Understanding functions and performance criteria for EMC compliance testing
By Engaged ExpertJames Daniels
James Daniels is the General Manager of Element’s Connected Technologies business in the UK, currently responsible for Operations in our Hull, Skelmersdale, Malvern, Wimborne and Oxford laboratories.
Knowledge of the EMC compliance testing process and the EMC performance criteria against which a product is assessed is essential to success when preparing for EMC testing. Compliance is determined by how a product operates and performs during testing.
EMC emissions testing
Emissions testing is the measurement of the generation of electromagnetic energy by a source and its release into the environment. When testing for emissions your device must be exercising all parts of the circuit fully.
The limits for emissions vary by product type and geographical region. In addition, specific industries such as military, automotive, or aerospace will usually have more rigorous and demanding requirements.
EMC immunity testing
Immunity testing is the ability of equipment to function correctly in the presence of Electromagnetic Interference (EMI). When testing for immunity some tests will use continuous (usually modulated) waves and others will involve very short bursts (transient) phenomena.
A wide range of tests are available dependent on the type of immunity to which you are testing. These include radiated radio frequency, magnetic field, Electrostatic Discharge (ESD) conducted radio frequency, electrical fast transients (EFT), surges, and voltage dips/interruptions.
EMC criteria A, B, and C
If testing to commercial standards for the European Union (EU), your device must comply with one of the following summarized general performance criteria.
Performance criteria A
No degradation of performance or loss of function is allowed below a minimum performance level specified by the manufacturer (or what the user may reasonably expect) when the equipment is used as intended.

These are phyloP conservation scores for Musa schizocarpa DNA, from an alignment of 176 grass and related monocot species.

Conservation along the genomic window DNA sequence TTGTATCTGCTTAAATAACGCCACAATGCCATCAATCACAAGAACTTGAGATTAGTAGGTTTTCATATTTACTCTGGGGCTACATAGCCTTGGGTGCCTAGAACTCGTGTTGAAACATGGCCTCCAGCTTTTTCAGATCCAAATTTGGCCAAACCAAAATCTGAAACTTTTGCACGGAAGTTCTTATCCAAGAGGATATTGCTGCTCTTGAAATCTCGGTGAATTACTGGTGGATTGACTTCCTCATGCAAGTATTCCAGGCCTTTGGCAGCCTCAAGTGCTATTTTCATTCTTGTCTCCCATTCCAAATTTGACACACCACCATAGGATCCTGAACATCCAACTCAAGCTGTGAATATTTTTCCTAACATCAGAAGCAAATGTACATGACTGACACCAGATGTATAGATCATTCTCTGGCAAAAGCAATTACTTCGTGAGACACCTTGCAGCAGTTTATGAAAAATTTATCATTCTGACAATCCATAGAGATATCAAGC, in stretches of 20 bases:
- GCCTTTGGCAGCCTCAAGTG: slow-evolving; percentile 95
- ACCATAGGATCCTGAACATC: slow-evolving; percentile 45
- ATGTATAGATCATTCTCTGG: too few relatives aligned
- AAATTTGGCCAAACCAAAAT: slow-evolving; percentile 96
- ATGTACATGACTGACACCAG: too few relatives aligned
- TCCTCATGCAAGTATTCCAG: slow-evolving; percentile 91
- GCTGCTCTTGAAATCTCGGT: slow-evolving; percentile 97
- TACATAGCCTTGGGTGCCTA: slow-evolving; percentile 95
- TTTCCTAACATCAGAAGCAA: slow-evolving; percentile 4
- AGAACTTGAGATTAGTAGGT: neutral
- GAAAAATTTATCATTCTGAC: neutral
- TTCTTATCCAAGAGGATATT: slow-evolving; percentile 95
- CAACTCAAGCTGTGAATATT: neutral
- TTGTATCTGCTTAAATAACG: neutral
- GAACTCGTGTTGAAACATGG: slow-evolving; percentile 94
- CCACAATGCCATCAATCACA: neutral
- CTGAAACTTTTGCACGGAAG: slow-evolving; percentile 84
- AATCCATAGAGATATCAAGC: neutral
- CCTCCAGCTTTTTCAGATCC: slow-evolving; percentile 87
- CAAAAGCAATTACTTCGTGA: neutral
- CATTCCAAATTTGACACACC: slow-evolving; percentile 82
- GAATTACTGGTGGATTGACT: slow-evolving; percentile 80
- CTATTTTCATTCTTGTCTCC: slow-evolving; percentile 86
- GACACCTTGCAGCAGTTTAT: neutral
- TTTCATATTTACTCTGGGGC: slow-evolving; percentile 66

Criteria A means that your product has performed normally and within specifications that have usually been outlined in the product manual, both during and after the test.
Performance criteria B
No degradation of performance or loss of function is allowed, after the application of the phenomena below a performance level specified by the manufacturer (or what the user may reasonably expect) when the equipment is used as intended.
Criteria B means that the product may have had a temporary loss of function or degradation of performance but after the test has finished, recovers to its normal performance without operator intervention.
Performance criteria C
During and after testing, a temporary loss of function is allowed, provided the function is self-recoverable or can be restored by the operation of the controls or cycling of the power to the EUT by the user in accordance with the manufacturer’s instructions.
Criteria C is similar to B, but the test includes an allowance for operator intervention. For example, this might mean that you need to turn the device back on to resume normal performance.
Which of these three performance criteria you will need to test will depend upon the test standard that applies to your particular product.
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